Bloomberg reports this evening that Apple is getting an extension on its Tuesday deadline to make a decision and respond to the court order asking them to aid the government in retrieving data off of an iPhone 5c used by one of the gunmen involved in the fatal San Bernardino shootings last December. Apple now has until February 26th to respond to the request in court.
Following the order from the court, Apple CEO Tim Cook replied with an open-letter saying that the request is an “unprecedented step which threatens the security of our customers.” With Cook being so vocal on the topic so quickly after the initial order, it’s hard to imagine Apple giving in the FBI’s request.
Originally, the company had 5 days to reply, making this coming Tuesday its deadline.
No matter what happens surrounding this issue, it will likely set a major precedent moving forward when it comes to user privacy versus national security. We’ve covered the topic in detail and you can view all of our coverage at the links below:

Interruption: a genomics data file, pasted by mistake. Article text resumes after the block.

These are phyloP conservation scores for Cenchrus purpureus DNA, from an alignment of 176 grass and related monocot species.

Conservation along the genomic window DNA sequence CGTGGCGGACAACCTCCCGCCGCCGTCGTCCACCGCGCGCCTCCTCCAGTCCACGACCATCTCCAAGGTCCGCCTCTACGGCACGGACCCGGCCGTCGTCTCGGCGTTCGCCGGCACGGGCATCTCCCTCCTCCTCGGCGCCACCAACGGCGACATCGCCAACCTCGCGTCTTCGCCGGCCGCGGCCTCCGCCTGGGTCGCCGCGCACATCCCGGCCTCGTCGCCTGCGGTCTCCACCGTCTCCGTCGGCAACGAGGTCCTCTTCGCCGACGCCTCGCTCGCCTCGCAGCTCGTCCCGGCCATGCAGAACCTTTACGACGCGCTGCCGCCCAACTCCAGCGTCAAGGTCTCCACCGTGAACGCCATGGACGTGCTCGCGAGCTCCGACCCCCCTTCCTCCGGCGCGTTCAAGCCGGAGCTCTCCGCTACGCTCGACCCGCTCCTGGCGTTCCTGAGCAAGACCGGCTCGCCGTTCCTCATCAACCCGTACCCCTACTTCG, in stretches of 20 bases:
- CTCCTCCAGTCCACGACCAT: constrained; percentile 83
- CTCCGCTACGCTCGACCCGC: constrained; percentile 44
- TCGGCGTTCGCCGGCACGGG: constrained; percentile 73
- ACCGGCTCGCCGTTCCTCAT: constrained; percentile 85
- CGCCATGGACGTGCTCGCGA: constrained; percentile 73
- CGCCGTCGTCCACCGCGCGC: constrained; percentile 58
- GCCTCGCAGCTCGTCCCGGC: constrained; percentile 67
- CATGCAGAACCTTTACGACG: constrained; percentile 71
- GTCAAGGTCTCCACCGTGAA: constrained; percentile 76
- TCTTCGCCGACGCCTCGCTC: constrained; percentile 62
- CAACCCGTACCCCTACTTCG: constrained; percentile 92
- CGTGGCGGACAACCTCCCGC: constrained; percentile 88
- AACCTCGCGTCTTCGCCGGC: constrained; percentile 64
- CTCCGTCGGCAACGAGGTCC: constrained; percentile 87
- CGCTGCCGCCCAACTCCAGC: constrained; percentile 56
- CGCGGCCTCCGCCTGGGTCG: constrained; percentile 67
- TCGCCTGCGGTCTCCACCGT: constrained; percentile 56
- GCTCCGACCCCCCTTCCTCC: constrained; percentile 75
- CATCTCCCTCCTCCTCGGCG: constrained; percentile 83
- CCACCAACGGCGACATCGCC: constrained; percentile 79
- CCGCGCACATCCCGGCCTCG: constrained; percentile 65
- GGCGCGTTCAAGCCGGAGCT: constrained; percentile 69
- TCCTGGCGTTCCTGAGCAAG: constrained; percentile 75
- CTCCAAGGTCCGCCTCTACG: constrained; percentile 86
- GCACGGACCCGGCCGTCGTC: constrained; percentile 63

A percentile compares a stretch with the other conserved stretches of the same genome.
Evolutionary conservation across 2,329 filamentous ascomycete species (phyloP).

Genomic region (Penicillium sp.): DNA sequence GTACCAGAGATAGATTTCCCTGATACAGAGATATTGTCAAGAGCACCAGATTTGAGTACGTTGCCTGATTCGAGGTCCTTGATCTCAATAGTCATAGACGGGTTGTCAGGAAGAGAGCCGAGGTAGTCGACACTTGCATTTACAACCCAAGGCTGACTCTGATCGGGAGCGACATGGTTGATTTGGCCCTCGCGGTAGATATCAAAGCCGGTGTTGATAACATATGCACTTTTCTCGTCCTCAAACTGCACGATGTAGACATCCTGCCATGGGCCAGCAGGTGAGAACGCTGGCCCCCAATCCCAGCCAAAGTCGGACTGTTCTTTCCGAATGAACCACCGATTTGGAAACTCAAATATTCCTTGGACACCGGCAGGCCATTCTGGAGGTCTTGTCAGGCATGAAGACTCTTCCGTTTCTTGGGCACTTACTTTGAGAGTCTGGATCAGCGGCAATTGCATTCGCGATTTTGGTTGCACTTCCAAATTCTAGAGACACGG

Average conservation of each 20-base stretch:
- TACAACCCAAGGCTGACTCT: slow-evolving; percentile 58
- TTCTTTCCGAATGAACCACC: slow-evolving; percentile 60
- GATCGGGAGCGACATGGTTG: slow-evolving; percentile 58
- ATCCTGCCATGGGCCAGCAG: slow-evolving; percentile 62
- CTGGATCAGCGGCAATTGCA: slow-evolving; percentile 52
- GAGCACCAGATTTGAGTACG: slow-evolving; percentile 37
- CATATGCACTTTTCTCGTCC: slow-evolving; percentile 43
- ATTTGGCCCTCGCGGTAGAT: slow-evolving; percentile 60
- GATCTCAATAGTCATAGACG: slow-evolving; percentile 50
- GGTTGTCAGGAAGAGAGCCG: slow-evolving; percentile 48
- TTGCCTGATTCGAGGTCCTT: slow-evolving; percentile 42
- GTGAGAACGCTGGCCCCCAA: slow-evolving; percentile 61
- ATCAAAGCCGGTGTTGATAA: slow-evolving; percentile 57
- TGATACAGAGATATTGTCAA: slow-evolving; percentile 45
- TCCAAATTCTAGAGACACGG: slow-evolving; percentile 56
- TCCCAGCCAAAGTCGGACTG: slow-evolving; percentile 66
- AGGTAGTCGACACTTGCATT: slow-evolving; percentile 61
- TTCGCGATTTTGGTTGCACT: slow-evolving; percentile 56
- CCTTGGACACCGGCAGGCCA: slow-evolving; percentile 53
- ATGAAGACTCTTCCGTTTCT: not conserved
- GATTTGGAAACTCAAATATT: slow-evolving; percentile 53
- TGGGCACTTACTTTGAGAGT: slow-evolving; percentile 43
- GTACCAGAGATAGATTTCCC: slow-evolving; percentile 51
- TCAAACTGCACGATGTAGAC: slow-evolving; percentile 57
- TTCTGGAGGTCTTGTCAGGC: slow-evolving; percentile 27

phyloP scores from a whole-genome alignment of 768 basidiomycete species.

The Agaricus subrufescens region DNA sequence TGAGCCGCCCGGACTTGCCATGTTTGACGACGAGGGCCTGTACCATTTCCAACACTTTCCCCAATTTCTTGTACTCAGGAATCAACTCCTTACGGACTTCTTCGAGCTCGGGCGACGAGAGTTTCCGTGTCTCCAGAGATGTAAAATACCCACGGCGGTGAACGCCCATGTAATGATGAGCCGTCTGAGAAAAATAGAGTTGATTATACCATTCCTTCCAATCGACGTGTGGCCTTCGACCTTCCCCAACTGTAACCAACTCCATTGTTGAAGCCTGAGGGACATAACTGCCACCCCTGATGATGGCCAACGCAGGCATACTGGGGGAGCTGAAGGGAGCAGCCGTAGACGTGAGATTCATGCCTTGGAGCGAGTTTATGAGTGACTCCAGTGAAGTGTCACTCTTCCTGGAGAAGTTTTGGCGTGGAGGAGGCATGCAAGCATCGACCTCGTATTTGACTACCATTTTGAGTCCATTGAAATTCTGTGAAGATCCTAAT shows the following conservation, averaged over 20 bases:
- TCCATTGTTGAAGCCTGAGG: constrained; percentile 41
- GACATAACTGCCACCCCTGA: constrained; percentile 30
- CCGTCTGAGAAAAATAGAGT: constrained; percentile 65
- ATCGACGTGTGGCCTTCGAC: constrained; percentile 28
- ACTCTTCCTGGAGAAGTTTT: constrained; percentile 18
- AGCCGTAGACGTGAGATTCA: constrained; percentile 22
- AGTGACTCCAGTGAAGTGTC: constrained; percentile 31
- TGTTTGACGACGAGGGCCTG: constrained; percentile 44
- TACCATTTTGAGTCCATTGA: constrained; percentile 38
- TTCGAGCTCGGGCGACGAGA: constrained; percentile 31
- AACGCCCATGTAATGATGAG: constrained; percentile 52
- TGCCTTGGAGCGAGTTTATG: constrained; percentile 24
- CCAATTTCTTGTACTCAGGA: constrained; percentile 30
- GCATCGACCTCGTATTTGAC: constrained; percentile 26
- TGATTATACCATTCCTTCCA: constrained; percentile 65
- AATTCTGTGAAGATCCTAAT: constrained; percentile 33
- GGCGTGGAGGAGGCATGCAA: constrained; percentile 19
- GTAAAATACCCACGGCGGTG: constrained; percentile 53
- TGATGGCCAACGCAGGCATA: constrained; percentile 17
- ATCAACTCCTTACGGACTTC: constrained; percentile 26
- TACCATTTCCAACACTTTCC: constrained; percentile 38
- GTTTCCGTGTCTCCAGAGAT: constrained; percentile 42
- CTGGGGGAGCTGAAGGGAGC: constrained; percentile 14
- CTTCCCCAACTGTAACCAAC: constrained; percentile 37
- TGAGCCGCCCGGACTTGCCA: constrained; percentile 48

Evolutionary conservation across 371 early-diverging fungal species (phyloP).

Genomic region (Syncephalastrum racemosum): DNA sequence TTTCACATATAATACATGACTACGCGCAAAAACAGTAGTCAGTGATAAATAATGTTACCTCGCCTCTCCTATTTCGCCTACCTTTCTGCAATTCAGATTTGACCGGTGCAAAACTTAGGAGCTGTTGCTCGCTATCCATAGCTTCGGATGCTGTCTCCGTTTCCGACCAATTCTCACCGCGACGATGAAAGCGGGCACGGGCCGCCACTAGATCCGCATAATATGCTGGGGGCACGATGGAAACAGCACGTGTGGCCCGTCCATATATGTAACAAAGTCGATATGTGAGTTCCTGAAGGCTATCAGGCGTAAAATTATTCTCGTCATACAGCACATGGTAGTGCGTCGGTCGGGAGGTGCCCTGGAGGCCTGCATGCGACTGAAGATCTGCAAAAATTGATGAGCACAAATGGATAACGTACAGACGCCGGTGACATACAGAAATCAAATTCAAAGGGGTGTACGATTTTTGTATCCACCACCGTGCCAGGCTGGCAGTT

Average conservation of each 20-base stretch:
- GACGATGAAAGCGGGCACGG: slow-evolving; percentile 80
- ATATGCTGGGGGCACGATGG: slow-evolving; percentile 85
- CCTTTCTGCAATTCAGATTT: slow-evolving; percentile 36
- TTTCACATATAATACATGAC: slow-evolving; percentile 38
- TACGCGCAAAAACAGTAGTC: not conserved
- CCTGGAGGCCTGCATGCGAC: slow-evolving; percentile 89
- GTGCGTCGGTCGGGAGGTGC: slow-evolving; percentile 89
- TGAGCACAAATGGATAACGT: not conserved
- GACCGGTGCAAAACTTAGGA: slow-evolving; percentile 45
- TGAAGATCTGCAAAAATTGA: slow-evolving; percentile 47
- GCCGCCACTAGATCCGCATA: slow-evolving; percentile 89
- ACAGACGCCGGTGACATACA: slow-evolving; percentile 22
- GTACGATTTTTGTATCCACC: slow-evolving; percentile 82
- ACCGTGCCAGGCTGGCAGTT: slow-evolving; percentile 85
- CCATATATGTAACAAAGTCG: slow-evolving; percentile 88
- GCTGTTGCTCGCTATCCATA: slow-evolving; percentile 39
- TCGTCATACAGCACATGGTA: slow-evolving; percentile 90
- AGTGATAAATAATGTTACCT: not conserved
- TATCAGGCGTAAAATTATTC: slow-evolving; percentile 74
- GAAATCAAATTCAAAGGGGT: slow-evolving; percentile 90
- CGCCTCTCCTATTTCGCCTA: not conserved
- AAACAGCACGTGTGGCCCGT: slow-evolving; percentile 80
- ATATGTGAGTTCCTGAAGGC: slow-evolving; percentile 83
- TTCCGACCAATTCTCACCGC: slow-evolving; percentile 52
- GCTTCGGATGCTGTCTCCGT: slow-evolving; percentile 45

- U.S. judge orders Apple to help FBI access data on San Bernardino gunman’s iPhone 5c
- Apple publishes letter responding to FBI iPhone unlock demand: ‘an unprecedented step which threatens the security of our customers’
- Google CEO Pichai appears to side with Apple in series of vague tweets on FBI encryption battle
- Security firm shows how Apple could bypass iPhone security to comply with FBI request
- Opinion: How likely is Apple to succeed in resisting the FBI court order?
- Should Apple comply with FBI request to bypass San Bernardino gunman’s iPhone? [Poll]
- Civil rights groups and tech companies express support for Apple’s stand against the FBI
- Opinion: Why an iPhone master key is better than a backdoor, but still too dangerous
- Petition urges White House to support Apple in blocking government access to locked iPhones
- Senate Intelligence Committee considering bill to penalize companies refusing to decrypt user devices
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